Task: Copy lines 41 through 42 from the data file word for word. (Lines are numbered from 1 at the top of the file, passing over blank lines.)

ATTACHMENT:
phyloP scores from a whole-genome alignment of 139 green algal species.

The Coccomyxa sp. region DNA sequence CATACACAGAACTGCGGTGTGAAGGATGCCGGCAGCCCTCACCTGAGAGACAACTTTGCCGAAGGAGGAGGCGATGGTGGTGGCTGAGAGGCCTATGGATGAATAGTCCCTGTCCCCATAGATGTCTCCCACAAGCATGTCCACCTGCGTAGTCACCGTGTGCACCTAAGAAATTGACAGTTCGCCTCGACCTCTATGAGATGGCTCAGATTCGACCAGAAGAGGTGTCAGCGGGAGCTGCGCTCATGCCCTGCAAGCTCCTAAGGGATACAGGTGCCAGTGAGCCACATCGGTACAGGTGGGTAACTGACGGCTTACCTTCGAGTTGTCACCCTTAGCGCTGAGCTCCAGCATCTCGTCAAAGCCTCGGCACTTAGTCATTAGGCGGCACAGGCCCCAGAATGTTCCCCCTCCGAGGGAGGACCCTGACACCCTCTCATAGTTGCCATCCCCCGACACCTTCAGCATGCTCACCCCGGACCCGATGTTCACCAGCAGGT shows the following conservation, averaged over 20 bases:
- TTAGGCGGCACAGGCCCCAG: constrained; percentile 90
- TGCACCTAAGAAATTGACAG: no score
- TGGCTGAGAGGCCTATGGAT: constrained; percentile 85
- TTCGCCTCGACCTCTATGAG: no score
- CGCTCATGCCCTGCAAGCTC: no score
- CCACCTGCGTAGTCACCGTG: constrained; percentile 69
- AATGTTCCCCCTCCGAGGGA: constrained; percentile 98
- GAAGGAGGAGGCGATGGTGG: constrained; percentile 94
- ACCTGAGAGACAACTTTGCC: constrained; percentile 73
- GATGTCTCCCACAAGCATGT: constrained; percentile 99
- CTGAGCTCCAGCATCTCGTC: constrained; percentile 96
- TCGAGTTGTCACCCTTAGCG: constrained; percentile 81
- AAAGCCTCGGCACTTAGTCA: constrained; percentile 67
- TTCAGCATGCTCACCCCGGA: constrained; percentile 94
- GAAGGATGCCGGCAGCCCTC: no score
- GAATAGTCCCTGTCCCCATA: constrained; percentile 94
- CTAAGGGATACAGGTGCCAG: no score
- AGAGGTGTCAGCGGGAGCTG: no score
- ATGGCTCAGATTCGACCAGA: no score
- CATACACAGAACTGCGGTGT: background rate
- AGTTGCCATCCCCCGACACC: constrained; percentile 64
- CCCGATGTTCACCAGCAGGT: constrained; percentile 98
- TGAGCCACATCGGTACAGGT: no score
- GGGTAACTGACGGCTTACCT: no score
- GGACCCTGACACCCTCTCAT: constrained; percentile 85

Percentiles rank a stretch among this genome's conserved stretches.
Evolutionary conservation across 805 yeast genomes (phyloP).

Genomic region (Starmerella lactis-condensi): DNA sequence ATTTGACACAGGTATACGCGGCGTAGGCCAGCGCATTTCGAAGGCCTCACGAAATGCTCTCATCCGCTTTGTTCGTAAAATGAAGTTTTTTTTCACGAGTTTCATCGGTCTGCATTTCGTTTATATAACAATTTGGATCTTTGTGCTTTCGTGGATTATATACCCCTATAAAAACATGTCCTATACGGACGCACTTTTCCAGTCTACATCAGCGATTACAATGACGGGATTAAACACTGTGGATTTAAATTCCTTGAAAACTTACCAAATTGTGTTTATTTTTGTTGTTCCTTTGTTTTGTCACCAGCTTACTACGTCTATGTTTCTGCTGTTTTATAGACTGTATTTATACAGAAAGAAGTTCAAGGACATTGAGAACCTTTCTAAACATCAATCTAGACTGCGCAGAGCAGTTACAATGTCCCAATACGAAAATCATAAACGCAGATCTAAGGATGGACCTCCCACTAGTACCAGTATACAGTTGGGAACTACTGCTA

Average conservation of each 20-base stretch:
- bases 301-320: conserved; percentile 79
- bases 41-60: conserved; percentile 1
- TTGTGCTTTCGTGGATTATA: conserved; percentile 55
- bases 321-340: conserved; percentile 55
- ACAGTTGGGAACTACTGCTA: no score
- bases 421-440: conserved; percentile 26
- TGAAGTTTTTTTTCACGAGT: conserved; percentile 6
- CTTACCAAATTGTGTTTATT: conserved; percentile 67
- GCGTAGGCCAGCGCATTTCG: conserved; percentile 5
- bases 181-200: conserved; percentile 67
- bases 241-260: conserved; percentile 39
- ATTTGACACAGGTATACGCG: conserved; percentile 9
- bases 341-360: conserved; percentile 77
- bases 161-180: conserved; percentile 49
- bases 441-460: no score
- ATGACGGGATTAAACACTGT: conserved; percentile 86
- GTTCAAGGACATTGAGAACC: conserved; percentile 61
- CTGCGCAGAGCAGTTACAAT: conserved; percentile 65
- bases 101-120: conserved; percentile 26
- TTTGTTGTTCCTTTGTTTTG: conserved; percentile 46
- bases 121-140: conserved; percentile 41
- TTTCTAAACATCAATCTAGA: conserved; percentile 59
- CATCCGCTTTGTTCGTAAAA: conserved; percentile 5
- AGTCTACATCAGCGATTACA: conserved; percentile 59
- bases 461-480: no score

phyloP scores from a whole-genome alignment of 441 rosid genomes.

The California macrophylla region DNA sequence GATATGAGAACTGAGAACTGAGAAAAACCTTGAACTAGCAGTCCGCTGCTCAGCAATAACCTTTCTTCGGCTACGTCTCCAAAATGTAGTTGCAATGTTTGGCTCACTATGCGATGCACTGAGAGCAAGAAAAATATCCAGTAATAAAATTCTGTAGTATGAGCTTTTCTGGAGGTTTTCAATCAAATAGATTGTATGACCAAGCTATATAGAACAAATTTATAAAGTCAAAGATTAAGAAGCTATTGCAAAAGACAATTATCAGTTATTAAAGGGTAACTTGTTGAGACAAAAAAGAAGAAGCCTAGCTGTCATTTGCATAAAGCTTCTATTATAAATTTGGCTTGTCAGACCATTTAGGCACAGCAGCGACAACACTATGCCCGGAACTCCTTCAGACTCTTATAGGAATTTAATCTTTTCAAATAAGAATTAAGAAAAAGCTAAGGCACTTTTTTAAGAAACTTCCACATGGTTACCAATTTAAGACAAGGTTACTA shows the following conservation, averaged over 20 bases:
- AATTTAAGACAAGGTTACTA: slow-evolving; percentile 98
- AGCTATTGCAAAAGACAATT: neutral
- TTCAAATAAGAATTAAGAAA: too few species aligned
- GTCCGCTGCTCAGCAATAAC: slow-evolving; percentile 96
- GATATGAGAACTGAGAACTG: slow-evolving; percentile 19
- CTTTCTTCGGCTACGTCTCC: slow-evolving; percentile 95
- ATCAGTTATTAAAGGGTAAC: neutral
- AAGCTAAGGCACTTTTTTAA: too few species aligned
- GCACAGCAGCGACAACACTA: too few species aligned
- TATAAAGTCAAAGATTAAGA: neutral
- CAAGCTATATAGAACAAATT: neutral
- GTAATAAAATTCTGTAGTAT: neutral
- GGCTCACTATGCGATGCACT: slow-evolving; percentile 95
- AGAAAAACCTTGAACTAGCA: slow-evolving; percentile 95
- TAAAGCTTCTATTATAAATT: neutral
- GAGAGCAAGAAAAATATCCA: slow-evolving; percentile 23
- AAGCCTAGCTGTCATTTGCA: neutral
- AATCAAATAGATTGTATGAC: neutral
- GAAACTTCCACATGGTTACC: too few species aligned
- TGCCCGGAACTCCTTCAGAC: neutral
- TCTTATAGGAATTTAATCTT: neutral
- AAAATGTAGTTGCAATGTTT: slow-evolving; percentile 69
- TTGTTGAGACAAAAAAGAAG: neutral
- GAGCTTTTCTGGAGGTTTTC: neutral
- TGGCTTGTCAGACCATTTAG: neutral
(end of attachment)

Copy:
- bases 181-200: conserved; percentile 67
- bases 241-260: conserved; percentile 39